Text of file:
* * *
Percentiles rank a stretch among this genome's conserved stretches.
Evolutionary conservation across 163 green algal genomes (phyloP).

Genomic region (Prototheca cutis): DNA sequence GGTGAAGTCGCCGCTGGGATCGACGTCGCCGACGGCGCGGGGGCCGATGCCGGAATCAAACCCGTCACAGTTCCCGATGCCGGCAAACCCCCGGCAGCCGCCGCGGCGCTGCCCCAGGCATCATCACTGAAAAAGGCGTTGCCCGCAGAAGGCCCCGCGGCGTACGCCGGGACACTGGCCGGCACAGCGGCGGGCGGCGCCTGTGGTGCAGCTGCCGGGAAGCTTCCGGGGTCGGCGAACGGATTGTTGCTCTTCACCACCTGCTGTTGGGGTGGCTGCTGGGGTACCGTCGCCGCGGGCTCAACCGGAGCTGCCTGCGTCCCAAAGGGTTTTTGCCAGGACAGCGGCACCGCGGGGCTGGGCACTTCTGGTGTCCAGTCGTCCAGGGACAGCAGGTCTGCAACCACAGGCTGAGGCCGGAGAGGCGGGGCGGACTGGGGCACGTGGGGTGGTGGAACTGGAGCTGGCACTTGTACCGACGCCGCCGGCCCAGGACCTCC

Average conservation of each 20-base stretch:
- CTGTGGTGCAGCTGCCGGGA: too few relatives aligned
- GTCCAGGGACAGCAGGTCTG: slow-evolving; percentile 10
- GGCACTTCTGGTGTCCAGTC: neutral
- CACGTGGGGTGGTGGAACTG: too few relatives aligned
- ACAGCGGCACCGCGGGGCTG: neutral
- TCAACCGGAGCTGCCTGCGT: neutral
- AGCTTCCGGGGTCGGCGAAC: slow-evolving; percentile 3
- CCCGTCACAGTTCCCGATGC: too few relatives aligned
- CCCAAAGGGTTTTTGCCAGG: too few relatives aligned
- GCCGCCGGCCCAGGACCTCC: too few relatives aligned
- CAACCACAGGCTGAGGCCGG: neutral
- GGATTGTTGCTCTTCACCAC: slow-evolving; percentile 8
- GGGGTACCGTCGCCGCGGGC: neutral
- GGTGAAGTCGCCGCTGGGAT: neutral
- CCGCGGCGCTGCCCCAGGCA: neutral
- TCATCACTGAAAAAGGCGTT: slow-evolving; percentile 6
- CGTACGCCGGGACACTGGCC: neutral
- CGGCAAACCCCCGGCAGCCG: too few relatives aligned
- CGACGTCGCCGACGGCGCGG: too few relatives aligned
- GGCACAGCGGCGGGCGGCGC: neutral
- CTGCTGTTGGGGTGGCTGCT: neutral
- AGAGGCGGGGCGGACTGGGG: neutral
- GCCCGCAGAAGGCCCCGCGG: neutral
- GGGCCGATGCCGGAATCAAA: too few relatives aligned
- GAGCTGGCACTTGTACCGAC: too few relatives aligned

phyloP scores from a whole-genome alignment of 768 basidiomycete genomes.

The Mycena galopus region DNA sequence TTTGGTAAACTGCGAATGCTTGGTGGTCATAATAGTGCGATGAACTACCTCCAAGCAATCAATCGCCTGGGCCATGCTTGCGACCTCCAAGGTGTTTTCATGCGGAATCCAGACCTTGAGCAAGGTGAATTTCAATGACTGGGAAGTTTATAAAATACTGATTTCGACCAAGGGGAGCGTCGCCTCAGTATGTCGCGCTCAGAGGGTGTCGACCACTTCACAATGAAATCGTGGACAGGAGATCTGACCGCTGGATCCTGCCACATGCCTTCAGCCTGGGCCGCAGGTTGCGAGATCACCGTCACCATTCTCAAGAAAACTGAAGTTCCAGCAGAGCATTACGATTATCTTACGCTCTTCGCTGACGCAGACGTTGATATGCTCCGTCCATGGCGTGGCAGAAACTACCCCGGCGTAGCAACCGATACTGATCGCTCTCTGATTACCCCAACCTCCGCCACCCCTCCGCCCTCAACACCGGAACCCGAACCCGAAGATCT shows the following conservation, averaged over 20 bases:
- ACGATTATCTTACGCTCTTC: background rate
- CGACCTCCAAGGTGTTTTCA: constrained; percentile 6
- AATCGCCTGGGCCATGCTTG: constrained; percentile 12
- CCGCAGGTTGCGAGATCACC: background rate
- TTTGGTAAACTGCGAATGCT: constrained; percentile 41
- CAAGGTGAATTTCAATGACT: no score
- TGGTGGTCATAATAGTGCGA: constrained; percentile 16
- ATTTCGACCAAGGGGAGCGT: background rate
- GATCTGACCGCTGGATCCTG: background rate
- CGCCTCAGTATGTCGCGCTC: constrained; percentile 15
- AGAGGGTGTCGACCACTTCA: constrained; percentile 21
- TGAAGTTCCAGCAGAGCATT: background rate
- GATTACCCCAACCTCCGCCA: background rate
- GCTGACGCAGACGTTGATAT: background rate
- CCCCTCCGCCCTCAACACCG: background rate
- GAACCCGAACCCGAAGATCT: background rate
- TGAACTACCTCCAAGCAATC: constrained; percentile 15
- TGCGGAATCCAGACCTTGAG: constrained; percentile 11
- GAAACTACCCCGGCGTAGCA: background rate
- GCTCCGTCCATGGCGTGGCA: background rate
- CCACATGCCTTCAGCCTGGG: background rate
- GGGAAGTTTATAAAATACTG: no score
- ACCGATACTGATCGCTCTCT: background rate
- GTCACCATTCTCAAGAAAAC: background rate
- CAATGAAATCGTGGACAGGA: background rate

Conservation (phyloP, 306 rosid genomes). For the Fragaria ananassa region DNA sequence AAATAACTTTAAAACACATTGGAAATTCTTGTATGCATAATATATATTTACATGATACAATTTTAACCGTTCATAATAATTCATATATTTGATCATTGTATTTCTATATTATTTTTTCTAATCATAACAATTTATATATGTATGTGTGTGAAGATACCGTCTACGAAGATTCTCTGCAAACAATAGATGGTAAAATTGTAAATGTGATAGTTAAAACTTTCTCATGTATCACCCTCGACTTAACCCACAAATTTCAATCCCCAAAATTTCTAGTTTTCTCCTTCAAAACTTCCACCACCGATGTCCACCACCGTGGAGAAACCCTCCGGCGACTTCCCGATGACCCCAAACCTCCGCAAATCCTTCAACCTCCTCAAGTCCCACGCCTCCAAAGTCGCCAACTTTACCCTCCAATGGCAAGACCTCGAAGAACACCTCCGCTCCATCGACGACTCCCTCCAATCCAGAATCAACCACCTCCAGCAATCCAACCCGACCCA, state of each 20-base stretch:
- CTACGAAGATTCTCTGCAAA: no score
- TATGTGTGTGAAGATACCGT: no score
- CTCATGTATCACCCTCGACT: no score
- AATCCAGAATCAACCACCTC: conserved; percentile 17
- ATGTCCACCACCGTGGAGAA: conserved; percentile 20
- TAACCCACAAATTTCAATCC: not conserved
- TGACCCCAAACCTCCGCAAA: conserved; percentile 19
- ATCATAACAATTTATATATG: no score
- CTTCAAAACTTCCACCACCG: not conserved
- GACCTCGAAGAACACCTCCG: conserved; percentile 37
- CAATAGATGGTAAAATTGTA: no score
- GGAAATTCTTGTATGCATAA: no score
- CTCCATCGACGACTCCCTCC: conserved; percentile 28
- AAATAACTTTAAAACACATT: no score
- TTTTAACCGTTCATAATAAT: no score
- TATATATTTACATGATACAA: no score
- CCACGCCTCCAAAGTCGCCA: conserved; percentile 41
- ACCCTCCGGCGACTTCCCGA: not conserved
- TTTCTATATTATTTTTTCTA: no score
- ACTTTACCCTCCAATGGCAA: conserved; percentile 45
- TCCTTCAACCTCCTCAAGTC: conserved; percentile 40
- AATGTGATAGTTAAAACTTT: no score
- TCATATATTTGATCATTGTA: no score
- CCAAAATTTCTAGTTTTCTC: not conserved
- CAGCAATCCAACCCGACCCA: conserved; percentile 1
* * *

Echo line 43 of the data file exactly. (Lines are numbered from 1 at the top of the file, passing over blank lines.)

- TGAAGTTCCAGCAGAGCATT: background rate